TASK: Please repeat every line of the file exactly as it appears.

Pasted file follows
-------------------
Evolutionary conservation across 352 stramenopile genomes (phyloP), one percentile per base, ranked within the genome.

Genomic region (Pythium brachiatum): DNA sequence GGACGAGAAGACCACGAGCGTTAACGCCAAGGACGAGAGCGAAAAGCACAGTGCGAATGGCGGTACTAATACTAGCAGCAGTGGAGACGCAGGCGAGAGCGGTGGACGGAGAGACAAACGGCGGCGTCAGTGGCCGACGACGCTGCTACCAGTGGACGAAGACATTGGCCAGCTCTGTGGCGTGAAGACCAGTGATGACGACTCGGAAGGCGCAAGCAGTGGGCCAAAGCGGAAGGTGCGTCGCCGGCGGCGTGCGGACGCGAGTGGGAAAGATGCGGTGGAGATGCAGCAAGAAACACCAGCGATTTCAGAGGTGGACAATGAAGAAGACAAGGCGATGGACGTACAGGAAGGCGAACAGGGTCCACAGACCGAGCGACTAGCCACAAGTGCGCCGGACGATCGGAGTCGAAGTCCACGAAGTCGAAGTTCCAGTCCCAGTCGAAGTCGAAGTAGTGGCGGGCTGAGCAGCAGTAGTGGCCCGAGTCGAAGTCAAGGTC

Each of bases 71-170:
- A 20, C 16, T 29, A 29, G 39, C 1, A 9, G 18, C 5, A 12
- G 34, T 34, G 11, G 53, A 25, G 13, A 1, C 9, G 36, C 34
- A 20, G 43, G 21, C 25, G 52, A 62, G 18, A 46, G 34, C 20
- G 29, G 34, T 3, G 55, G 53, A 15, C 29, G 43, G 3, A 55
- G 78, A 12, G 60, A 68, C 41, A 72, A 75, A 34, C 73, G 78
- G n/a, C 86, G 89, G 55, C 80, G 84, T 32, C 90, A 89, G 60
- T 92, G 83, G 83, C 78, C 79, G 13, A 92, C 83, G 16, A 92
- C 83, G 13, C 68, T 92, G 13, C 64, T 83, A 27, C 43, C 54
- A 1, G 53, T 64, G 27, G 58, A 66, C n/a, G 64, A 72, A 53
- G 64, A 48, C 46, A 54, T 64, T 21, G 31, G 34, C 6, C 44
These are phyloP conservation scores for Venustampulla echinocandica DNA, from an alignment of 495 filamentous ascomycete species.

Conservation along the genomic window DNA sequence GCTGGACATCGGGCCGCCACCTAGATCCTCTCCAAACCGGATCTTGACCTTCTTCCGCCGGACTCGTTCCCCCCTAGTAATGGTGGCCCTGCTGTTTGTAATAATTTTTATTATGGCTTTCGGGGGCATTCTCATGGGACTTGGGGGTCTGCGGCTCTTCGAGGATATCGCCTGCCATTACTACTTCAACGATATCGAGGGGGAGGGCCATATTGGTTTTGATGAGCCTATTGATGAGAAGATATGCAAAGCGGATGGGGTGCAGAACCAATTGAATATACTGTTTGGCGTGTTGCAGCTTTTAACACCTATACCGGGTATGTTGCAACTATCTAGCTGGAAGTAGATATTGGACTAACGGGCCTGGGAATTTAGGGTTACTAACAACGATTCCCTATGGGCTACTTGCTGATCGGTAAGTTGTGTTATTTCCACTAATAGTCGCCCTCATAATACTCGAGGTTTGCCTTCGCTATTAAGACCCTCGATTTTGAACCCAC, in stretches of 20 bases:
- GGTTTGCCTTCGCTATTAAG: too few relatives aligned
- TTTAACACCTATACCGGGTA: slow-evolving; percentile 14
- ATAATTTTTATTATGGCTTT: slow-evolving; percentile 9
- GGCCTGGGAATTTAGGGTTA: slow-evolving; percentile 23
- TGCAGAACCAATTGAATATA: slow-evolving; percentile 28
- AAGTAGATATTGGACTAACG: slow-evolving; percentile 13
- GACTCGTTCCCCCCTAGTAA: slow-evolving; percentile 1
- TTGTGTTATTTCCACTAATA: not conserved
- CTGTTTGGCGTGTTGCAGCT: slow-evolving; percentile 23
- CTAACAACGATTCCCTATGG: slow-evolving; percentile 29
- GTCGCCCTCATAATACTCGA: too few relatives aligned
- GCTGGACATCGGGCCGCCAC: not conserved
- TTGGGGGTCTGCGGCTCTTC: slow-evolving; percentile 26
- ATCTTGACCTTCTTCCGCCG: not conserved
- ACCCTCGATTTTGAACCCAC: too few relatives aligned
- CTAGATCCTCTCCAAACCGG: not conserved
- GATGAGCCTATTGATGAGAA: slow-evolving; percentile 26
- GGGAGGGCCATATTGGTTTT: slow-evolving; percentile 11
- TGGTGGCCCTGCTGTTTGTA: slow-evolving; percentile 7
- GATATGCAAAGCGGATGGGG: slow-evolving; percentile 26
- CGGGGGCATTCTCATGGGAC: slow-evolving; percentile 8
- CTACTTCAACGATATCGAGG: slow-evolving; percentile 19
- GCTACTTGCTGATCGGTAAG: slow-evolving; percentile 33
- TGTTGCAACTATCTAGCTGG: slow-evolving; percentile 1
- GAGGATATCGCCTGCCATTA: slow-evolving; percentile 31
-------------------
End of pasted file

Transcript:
Evolutionary conservation across 352 stramenopile genomes (phyloP), one percentile per base, ranked within the genome.

Genomic region (Pythium brachiatum): DNA sequence GGACGAGAAGACCACGAGCGTTAACGCCAAGGACGAGAGCGAAAAGCACAGTGCGAATGGCGGTACTAATACTAGCAGCAGTGGAGACGCAGGCGAGAGCGGTGGACGGAGAGACAAACGGCGGCGTCAGTGGCCGACGACGCTGCTACCAGTGGACGAAGACATTGGCCAGCTCTGTGGCGTGAAGACCAGTGATGACGACTCGGAAGGCGCAAGCAGTGGGCCAAAGCGGAAGGTGCGTCGCCGGCGGCGTGCGGACGCGAGTGGGAAAGATGCGGTGGAGATGCAGCAAGAAACACCAGCGATTTCAGAGGTGGACAATGAAGAAGACAAGGCGATGGACGTACAGGAAGGCGAACAGGGTCCACAGACCGAGCGACTAGCCACAAGTGCGCCGGACGATCGGAGTCGAAGTCCACGAAGTCGAAGTTCCAGTCCCAGTCGAAGTCGAAGTAGTGGCGGGCTGAGCAGCAGTAGTGGCCCGAGTCGAAGTCAAGGTC

Each of bases 71-170:
- A 20, C 16, T 29, A 29, G 39, C 1, A 9, G 18, C 5, A 12
- G 34, T 34, G 11, G 53, A 25, G 13, A 1, C 9, G 36, C 34
- A 20, G 43, G 21, C 25, G 52, A 62, G 18, A 46, G 34, C 20
- G 29, G 34, T 3, G 55, G 53, A 15, C 29, G 43, G 3, A 55
- G 78, A 12, G 60, A 68, C 41, A 72, A 75, A 34, C 73, G 78
- G n/a, C 86, G 89, G 55, C 80, G 84, T 32, C 90, A 89, G 60
- T 92, G 83, G 83, C 78, C 79, G 13, A 92, C 83, G 16, A 92
- C 83, G 13, C 68, T 92, G 13, C 64, T 83, A 27, C 43, C 54
- A 1, G 53, T 64, G 27, G 58, A 66, C n/a, G 64, A 72, A 53
- G 64, A 48, C 46, A 54, T 64, T 21, G 31, G 34, C 6, C 44
These are phyloP conservation scores for Venustampulla echinocandica DNA, from an alignment of 495 filamentous ascomycete species.

Conservation along the genomic window DNA sequence GCTGGACATCGGGCCGCCACCTAGATCCTCTCCAAACCGGATCTTGACCTTCTTCCGCCGGACTCGTTCCCCCCTAGTAATGGTGGCCCTGCTGTTTGTAATAATTTTTATTATGGCTTTCGGGGGCATTCTCATGGGACTTGGGGGTCTGCGGCTCTTCGAGGATATCGCCTGCCATTACTACTTCAACGATATCGAGGGGGAGGGCCATATTGGTTTTGATGAGCCTATTGATGAGAAGATATGCAAAGCGGATGGGGTGCAGAACCAATTGAATATACTGTTTGGCGTGTTGCAGCTTTTAACACCTATACCGGGTATGTTGCAACTATCTAGCTGGAAGTAGATATTGGACTAACGGGCCTGGGAATTTAGGGTTACTAACAACGATTCCCTATGGGCTACTTGCTGATCGGTAAGTTGTGTTATTTCCACTAATAGTCGCCCTCATAATACTCGAGGTTTGCCTTCGCTATTAAGACCCTCGATTTTGAACCCAC, in stretches of 20 bases:
- GGTTTGCCTTCGCTATTAAG: too few relatives aligned
- TTTAACACCTATACCGGGTA: slow-evolving; percentile 14
- ATAATTTTTATTATGGCTTT: slow-evolving; percentile 9
- GGCCTGGGAATTTAGGGTTA: slow-evolving; percentile 23
- TGCAGAACCAATTGAATATA: slow-evolving; percentile 28
- AAGTAGATATTGGACTAACG: slow-evolving; percentile 13
- GACTCGTTCCCCCCTAGTAA: slow-evolving; percentile 1
- TTGTGTTATTTCCACTAATA: not conserved
- CTGTTTGGCGTGTTGCAGCT: slow-evolving; percentile 23
- CTAACAACGATTCCCTATGG: slow-evolving; percentile 29
- GTCGCCCTCATAATACTCGA: too few relatives aligned
- GCTGGACATCGGGCCGCCAC: not conserved
- TTGGGGGTCTGCGGCTCTTC: slow-evolving; percentile 26
- ATCTTGACCTTCTTCCGCCG: not conserved
- ACCCTCGATTTTGAACCCAC: too few relatives aligned
- CTAGATCCTCTCCAAACCGG: not conserved
- GATGAGCCTATTGATGAGAA: slow-evolving; percentile 26
- GGGAGGGCCATATTGGTTTT: slow-evolving; percentile 11
- TGGTGGCCCTGCTGTTTGTA: slow-evolving; percentile 7
- GATATGCAAAGCGGATGGGG: slow-evolving; percentile 26
- CGGGGGCATTCTCATGGGAC: slow-evolving; percentile 8
- CTACTTCAACGATATCGAGG: slow-evolving; percentile 19
- GCTACTTGCTGATCGGTAAG: slow-evolving; percentile 33
- TGTTGCAACTATCTAGCTGG: slow-evolving; percentile 1
- GAGGATATCGCCTGCCATTA: slow-evolving; percentile 31